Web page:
Week 1

Starting the writing process


  • To practice brainstorming strategies which facilitate ideas development
  • To develop prewriting techniques, increasing the productivity of writing time.

1. Focusing on the thesis

Your thesis is your opinion, or the main idea that you wish to communicate. You need to be clear about what your thesis is before you begin writing, or your paragraph will be confusing and lack direction. However, a common problem is not being certain about your opinion, or not having strong feelings about the topic. In this case, how do you find your thesis? Let’s look at some sample questions.

Sample Question a)

What is your favorite season? Write a paragraph explaining why this season appeals to you the most. Perhaps you like winter and spring equally, and find it difficult to choose, if so, you have two choices. Firstly, you can explain why both are your favorites, or secondly, choose one randomly and pretend you are more certain in your opinion.

For example:

Personally, I find it impossible to choose a favorite season, as both winter and spring have unique and wonderful qualities that make them special for me. Winter… On the other hand spring… Without a doubt, the most special time of year for me is Spring…

Sample Question b)

Nowadays there is too much violence on television, which can be harmful to the minds of young people. Discuss.

Perhaps you do not have a strong opinion on this topic, or have never thought about it before. Try following these steps to find a thesis.

- Reflect on your personal experience with the topic. Have you ever been shocked or frightened by something on television? Have you ever felt violent after watching an action movie?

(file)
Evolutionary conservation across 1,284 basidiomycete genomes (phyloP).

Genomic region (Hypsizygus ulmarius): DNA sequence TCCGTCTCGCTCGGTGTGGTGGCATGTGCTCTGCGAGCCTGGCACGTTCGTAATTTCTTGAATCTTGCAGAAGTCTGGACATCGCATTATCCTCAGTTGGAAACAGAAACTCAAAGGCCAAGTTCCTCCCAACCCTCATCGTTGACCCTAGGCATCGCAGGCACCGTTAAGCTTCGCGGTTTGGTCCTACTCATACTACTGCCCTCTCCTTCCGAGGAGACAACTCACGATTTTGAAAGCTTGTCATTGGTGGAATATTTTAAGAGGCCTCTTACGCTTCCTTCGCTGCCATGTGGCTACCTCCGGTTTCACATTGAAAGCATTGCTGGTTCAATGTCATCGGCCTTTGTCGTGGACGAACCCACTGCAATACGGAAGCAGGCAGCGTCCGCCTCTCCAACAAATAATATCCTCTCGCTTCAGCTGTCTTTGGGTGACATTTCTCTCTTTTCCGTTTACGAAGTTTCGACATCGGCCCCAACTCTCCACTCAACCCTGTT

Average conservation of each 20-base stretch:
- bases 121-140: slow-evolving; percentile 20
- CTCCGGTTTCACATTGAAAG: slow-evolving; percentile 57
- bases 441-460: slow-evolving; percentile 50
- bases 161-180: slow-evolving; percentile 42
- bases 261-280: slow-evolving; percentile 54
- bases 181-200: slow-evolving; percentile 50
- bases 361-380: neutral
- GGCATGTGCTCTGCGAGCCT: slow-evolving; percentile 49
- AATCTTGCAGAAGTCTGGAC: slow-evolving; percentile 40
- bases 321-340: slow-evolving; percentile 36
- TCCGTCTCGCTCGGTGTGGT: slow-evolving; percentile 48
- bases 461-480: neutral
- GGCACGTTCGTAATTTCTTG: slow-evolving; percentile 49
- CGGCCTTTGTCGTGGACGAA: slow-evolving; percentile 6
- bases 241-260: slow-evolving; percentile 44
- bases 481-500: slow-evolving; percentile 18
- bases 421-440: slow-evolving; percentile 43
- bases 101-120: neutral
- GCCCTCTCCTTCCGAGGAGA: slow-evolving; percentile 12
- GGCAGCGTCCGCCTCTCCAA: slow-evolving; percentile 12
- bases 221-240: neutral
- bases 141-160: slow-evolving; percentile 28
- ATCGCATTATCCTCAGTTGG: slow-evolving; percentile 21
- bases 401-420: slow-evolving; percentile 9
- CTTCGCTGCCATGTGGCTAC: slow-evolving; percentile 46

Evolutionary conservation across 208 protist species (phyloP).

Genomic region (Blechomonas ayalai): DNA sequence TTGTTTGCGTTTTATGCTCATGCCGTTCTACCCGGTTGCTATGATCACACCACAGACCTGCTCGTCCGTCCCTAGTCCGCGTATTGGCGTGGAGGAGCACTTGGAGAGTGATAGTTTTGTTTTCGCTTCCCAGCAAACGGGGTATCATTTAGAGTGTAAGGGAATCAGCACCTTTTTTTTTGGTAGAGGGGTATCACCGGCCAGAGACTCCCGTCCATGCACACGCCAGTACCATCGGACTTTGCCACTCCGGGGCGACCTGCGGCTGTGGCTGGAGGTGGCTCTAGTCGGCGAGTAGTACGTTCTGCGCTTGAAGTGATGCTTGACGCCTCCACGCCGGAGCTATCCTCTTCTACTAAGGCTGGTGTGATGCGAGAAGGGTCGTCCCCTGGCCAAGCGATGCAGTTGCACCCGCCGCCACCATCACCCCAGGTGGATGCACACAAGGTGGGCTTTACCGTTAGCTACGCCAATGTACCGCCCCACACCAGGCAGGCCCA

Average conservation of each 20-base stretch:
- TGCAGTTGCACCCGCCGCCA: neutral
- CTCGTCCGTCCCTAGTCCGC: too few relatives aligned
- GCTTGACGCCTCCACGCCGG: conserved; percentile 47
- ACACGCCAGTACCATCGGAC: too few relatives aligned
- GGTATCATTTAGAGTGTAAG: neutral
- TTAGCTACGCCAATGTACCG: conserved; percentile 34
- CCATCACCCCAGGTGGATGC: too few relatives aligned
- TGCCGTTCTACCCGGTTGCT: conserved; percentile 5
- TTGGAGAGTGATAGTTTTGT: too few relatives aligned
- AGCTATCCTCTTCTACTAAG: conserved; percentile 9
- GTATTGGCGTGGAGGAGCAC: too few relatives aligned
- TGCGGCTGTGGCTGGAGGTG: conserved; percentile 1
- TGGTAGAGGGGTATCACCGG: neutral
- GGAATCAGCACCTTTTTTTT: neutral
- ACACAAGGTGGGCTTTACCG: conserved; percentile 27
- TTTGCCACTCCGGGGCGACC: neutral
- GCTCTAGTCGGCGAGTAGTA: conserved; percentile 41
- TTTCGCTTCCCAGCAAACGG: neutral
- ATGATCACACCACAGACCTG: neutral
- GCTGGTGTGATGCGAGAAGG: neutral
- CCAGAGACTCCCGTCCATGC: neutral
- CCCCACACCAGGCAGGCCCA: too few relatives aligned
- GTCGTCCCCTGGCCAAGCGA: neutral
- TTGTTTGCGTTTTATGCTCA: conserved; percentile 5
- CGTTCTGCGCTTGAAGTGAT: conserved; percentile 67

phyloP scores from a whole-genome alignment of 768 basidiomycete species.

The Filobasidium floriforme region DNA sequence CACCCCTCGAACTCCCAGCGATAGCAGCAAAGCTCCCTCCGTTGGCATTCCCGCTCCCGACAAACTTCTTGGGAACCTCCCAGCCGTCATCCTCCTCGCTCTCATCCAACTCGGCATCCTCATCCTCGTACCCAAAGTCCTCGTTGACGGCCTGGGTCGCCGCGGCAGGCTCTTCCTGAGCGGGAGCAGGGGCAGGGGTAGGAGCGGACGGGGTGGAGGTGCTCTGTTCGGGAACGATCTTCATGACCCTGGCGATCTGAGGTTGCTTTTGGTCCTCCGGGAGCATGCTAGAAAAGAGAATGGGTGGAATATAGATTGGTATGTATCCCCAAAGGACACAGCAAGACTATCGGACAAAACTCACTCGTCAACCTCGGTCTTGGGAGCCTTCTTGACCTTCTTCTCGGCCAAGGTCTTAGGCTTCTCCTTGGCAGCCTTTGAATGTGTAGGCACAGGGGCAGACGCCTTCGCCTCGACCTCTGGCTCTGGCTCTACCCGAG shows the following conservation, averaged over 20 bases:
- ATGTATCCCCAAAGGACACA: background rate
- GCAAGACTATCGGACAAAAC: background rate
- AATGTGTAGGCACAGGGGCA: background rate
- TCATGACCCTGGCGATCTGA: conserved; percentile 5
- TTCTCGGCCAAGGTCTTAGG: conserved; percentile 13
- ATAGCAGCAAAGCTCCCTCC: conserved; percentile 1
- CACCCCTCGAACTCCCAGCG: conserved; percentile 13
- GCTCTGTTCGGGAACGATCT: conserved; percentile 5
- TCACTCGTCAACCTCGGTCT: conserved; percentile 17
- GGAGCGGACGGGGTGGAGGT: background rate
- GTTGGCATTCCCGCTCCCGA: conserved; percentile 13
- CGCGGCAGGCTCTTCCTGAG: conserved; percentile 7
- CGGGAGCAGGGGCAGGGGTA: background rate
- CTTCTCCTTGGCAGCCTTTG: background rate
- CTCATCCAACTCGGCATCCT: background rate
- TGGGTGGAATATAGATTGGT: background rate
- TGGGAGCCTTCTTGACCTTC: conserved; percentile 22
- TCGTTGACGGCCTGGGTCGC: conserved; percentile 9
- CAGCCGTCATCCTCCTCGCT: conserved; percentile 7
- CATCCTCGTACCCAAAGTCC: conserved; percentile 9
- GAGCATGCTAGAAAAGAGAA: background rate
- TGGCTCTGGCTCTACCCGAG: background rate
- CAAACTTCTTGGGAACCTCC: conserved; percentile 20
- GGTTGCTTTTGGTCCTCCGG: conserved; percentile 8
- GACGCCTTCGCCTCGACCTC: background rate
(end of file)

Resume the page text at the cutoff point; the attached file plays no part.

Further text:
- Think about people you know? your teachers, grandparents, parents, friends or children. What would they think? Deciding if we agree with the opinions of others can often help us find our own feelings.

- Imagine you are someone whose life is very connected to this topic, for example someone who makes movies about war, or someone who decides if a film or television program should be censored. What would they think?

2. Finding supporting detail

After you have found your thesis, it’s important to support it with detail, evidence and examples. A thesis without supporting detail is like the roof of a house without walls, not very useful!

Try to find at least three distinctive points to support your thesis.

3. Extending the vocabulary

In English, it is considered very poor style to repeat the same word many times in a paragraph or essay. We need to look for synonyms, especially the central words of our topic. Imagine your question is this: In Korea, students spend too much time studying, which is bad for their health. Discuss.

The key words are students, studying and health. We need to find words and expressions which mean the same to avoid repeating them. A thesaurus can help, and a good English? English learner dictionary is also very important. Try noting as many alternative expressions as you can using a mind map.